One other event of 1921 has an incidental resonance with W.C. Wentworth. This was the year that Essington Lewis became the first Australian-born general manager of BHP - just as Wentworth had become one of the first ever locally born Australians. Migration no longer produced the top BHP managers, but it would play a vital role a few decades later. The mutual endeavours of migrant and locally born Australians would become the backbone of Port Kembla when European migrants provided a workforce for the expansion that began in the 1950s.

Needless to say, the Hoskins' 1921 land acquisition was a crucial step towards the family's great contribution to the industry. But perhaps not the first step. As early as 1916 the family had acquired the rights to coal deposits at Wongawilli, 14 kilometres south of the present steelworks. At the same time and place they built the first of many coke ovens they would develop there. In 1920 they created a corporate basis for the Port Kembla steel venture when Charles Hoskins' sons, Cecil and Sydney, incorporated Hoskins Iron & Steel Company Limited. This company would later make way for Australian Iron & Steel.

Joining forces

With the benefit of hindsight, it may seem inevitable that the three threads of this story would one day be woven together, but it was a long time coming. The first of the mergers took place in 1935, when BHP bought AIS through an exchange of scrip. Some 28 years after Charles Hoskins took over the steelmaking reins at Lithgow, it was the end of the Hoskins era. Still, it would be many years before the Lysaght thread was added to the BHP weave, even though there had been merger discussions as early as 1925, just four years after Lysaght set up in Newcastle.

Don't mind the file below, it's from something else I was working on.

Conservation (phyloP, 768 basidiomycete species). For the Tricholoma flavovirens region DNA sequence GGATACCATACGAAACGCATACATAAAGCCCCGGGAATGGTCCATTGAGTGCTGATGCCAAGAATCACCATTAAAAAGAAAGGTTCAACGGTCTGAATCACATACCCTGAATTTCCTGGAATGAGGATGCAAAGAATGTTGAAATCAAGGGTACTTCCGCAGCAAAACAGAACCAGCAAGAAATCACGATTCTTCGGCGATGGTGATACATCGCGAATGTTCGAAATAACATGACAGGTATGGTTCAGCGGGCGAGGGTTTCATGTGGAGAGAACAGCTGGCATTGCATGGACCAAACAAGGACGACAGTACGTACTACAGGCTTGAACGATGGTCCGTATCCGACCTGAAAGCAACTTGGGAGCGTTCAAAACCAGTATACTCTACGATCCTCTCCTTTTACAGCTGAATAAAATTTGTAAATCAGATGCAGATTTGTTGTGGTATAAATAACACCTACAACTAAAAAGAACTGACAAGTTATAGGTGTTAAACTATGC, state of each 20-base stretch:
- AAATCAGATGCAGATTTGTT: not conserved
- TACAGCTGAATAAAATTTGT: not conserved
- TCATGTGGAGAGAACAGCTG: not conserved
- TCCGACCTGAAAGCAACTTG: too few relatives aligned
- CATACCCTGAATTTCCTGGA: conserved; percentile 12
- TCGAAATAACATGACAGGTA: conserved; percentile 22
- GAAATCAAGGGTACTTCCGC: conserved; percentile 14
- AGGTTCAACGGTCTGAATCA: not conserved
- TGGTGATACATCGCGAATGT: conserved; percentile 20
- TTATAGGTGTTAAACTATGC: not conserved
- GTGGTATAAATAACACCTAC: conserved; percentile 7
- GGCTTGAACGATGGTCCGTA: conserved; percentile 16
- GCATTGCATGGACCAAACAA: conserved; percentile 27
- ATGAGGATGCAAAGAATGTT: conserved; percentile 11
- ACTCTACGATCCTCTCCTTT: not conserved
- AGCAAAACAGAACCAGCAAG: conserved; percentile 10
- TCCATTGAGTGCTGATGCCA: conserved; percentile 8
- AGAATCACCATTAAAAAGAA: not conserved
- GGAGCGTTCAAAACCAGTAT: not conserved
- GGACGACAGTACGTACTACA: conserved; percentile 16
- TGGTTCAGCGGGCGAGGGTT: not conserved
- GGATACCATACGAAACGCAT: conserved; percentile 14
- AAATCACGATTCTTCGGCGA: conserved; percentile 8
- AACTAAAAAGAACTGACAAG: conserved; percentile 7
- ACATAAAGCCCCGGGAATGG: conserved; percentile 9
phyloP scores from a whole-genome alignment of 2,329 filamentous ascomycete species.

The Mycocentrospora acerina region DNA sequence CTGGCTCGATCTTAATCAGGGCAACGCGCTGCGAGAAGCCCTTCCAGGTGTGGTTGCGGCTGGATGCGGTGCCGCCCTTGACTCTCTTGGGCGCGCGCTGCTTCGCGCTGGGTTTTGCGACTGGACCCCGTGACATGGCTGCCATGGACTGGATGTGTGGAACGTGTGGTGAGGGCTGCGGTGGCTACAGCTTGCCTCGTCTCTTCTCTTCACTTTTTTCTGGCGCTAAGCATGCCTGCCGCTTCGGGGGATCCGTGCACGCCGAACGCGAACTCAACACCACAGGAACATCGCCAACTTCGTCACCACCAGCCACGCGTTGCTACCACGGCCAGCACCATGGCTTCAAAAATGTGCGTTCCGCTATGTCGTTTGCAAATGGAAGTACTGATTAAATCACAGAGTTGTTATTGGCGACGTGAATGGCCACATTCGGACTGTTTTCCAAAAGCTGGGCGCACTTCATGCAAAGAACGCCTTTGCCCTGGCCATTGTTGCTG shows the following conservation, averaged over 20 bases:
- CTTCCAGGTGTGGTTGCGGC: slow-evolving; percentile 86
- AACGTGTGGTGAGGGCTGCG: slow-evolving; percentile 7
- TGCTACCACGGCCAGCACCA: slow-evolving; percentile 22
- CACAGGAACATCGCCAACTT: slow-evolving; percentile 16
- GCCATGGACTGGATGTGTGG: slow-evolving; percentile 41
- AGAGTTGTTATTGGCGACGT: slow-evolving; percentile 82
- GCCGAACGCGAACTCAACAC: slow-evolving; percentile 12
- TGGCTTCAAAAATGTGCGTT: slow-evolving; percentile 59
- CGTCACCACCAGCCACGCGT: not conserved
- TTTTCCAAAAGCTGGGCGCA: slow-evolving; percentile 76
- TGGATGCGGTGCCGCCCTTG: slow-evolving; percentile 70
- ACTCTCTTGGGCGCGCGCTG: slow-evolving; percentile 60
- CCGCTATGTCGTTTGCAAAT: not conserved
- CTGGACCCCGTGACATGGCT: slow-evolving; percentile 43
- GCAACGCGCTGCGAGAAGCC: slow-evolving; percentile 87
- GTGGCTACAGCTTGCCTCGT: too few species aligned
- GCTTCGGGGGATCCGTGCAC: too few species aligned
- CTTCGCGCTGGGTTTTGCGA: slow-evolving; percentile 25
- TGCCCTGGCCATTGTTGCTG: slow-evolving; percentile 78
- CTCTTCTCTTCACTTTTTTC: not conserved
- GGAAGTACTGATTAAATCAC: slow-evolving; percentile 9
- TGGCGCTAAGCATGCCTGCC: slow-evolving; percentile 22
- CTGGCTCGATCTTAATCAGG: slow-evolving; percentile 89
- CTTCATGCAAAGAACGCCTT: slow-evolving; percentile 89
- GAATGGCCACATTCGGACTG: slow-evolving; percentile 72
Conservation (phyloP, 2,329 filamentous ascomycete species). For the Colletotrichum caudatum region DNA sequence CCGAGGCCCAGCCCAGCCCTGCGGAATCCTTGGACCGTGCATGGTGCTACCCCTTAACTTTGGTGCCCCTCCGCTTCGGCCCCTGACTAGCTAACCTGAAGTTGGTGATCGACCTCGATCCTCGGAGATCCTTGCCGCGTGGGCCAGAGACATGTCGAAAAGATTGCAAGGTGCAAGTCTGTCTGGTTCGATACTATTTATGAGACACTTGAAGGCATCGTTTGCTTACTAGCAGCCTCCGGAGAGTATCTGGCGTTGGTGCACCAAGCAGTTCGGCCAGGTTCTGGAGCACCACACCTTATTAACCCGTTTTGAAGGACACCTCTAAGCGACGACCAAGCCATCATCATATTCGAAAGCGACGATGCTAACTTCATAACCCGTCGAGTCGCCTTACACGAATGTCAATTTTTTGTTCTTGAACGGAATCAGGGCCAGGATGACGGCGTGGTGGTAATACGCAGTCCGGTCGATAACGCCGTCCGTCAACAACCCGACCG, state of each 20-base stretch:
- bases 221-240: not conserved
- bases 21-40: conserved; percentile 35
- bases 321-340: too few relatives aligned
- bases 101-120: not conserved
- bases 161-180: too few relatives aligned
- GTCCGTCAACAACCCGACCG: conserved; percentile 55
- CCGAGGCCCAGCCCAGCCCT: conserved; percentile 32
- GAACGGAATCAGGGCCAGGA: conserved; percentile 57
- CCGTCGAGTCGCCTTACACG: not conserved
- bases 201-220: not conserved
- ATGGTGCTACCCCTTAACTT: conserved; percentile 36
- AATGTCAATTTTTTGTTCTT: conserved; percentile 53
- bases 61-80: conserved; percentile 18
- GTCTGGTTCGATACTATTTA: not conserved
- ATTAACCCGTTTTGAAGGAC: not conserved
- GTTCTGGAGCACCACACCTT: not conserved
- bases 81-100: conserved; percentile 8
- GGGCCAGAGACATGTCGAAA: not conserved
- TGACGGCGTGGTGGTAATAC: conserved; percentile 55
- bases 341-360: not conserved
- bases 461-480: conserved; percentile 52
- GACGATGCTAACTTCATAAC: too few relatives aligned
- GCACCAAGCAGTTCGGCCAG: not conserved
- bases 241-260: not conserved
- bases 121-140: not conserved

Numerous factors contributed to the takeover of AIS by BHP, but the Hoskins family was not seen to have failed. The Hoskins name continued to be held in high esteem, and indeed the official name of the plant under BHP remained the "Hoskins Kembla Works". But the Port Kembla venture had not fared well in its fledgling years, having struggled to meet huge capital costs and then being hit by the Wall Street Crash of 1929 and the subsequent Great Depression.

By contrast, BHP's Newcastle steelworks was able to ride out the crisis better than many, and the Depression had far less impact than might be expected on the overall health of the company. Even though BHP closed its original Big Mine in Broken Hill in 1930, the company was still doing well. By 1935, while the world was still climbing out of the depths of the Great Depression, BHP announced its best profits for 40 years. It had produced well over half a million tons of steel and had 10,000 employees and a similar number of shareholders. At a time when Australian unemployment still ran at more than 16 per cent, it was a remarkable achievement.